The cancer gap between rural and urban Americans continues to grow in the United States. A new report shows that cancer death rates are falling more slowly in rural than urban areas, but proven strategies can help reduce these disparities.
While rural areas have lower rates of new cases of cancer (incidence rates) than urban areas, they have higher cancer death rates. Incidence rates were higher in rural areas for several cancers, including those linked to tobacco use such as lung cancer, and those that can be prevented by screening such as colorectal and cervical cancers.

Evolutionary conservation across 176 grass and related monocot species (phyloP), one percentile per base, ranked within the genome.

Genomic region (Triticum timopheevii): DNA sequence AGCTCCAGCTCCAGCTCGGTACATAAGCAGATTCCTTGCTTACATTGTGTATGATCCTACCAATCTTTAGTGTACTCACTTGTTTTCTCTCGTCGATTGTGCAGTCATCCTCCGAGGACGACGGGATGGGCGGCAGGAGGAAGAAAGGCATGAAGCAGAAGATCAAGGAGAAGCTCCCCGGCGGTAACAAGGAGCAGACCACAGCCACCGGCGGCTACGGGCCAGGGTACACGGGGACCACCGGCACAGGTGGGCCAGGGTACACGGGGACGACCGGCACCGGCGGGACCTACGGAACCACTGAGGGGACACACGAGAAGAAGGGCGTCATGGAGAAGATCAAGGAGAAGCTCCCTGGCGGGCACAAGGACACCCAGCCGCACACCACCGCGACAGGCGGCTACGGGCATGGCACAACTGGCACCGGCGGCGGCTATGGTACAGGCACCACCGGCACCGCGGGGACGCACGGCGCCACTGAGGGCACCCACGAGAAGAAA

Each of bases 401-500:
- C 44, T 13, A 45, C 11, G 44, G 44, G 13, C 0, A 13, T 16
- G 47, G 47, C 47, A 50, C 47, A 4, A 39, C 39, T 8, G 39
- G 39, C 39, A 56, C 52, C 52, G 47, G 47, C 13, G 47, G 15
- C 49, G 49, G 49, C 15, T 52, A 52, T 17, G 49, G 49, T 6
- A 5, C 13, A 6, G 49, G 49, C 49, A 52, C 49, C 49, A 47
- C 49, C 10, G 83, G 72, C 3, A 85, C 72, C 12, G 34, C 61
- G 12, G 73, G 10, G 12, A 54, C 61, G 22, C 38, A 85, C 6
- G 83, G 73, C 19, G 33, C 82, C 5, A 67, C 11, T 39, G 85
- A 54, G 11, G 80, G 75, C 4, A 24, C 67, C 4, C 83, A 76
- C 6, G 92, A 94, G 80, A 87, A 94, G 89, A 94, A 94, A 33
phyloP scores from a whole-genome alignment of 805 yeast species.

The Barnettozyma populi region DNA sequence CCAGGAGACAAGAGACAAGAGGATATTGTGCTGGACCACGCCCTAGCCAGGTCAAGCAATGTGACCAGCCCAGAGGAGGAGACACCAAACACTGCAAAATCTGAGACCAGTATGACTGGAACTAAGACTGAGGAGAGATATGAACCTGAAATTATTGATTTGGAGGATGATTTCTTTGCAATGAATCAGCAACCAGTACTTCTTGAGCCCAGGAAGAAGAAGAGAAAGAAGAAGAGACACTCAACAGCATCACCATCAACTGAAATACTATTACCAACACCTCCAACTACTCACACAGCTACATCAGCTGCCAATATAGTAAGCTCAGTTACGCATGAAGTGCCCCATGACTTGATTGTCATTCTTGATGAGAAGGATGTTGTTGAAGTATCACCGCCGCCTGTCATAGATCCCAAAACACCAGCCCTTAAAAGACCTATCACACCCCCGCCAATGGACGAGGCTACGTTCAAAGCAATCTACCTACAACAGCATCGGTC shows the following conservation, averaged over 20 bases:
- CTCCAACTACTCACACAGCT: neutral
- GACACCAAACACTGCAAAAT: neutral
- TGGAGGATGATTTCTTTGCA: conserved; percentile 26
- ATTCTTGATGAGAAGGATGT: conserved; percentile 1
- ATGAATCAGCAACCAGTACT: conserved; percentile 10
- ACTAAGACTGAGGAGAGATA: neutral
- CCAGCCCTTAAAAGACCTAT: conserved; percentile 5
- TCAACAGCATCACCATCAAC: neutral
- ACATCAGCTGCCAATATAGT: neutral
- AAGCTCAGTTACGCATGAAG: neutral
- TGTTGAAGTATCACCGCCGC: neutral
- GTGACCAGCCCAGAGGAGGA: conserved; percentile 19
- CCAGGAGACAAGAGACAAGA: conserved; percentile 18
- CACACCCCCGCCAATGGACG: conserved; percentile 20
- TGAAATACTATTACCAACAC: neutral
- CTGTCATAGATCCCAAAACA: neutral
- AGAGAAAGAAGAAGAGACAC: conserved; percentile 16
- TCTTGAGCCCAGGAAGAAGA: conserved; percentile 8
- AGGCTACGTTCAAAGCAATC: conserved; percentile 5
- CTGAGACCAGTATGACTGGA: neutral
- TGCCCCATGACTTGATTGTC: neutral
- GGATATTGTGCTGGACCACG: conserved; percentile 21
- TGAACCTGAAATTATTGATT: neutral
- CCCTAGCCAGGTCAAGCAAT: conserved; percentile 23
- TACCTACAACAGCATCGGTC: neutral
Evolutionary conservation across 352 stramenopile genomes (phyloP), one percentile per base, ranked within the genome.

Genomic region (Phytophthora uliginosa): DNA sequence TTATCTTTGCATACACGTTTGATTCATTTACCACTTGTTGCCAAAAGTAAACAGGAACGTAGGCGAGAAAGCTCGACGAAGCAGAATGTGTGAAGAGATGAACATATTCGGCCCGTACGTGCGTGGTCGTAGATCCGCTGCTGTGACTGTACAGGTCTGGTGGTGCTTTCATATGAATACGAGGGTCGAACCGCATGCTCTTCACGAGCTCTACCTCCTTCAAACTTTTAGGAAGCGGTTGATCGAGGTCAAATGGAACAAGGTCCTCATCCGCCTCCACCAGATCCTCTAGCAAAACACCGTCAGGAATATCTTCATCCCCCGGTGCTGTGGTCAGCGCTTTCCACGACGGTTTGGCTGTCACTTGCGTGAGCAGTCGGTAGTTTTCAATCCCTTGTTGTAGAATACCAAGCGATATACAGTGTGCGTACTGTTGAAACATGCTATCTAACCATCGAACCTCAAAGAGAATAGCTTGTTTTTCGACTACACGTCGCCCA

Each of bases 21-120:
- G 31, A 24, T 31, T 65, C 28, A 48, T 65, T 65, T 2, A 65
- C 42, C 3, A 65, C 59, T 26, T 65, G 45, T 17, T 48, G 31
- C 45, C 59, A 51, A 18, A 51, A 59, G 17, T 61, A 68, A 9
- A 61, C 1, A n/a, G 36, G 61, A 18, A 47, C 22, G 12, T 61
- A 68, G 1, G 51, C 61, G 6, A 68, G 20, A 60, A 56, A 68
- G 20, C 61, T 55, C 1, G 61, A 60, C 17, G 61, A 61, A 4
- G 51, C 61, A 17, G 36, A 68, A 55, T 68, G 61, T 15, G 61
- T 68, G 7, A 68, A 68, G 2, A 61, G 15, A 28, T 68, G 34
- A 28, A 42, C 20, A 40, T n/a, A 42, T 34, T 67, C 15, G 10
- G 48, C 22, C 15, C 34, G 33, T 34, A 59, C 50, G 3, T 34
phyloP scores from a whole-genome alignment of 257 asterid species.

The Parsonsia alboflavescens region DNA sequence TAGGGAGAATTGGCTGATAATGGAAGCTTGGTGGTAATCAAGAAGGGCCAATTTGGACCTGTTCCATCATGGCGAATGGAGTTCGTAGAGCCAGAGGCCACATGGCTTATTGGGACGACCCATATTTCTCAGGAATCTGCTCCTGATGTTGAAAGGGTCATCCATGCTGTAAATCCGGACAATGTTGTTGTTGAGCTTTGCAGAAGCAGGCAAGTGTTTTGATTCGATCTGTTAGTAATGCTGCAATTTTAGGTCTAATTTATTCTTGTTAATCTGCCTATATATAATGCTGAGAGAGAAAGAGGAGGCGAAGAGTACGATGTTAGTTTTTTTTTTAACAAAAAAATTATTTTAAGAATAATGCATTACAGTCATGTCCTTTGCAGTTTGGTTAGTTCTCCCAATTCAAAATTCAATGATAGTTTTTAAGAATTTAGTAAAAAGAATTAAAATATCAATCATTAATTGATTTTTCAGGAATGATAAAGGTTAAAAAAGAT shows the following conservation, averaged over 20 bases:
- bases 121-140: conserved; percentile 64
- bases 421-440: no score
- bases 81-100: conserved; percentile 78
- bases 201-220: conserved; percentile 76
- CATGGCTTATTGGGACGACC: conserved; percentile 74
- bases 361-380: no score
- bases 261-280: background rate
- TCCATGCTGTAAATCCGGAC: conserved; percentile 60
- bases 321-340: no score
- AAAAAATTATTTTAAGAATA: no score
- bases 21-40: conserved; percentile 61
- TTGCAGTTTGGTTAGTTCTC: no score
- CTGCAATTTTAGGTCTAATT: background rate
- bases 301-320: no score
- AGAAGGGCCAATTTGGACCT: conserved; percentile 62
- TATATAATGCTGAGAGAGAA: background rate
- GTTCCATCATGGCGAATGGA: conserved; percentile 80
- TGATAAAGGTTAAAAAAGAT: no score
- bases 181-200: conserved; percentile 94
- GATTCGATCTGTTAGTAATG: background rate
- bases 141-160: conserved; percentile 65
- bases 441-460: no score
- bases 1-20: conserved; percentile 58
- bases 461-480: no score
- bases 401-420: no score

This report is the first comprehensive description of cancer incidence and deaths in rural and urban areas.
To reduce these gaps, health care providers in rural areas can:
- Encourage patients to make healthy choices that lower cancer risk, such as quitting smoking, avoiding secondhand smoke, protecting skin from the sun when outdoors, staying physically active, and eating healthy foods.
- Recommend cancer screening tests and vaccinations that can prevent cancer.
- Participate in comprehensive cancer control coalitions.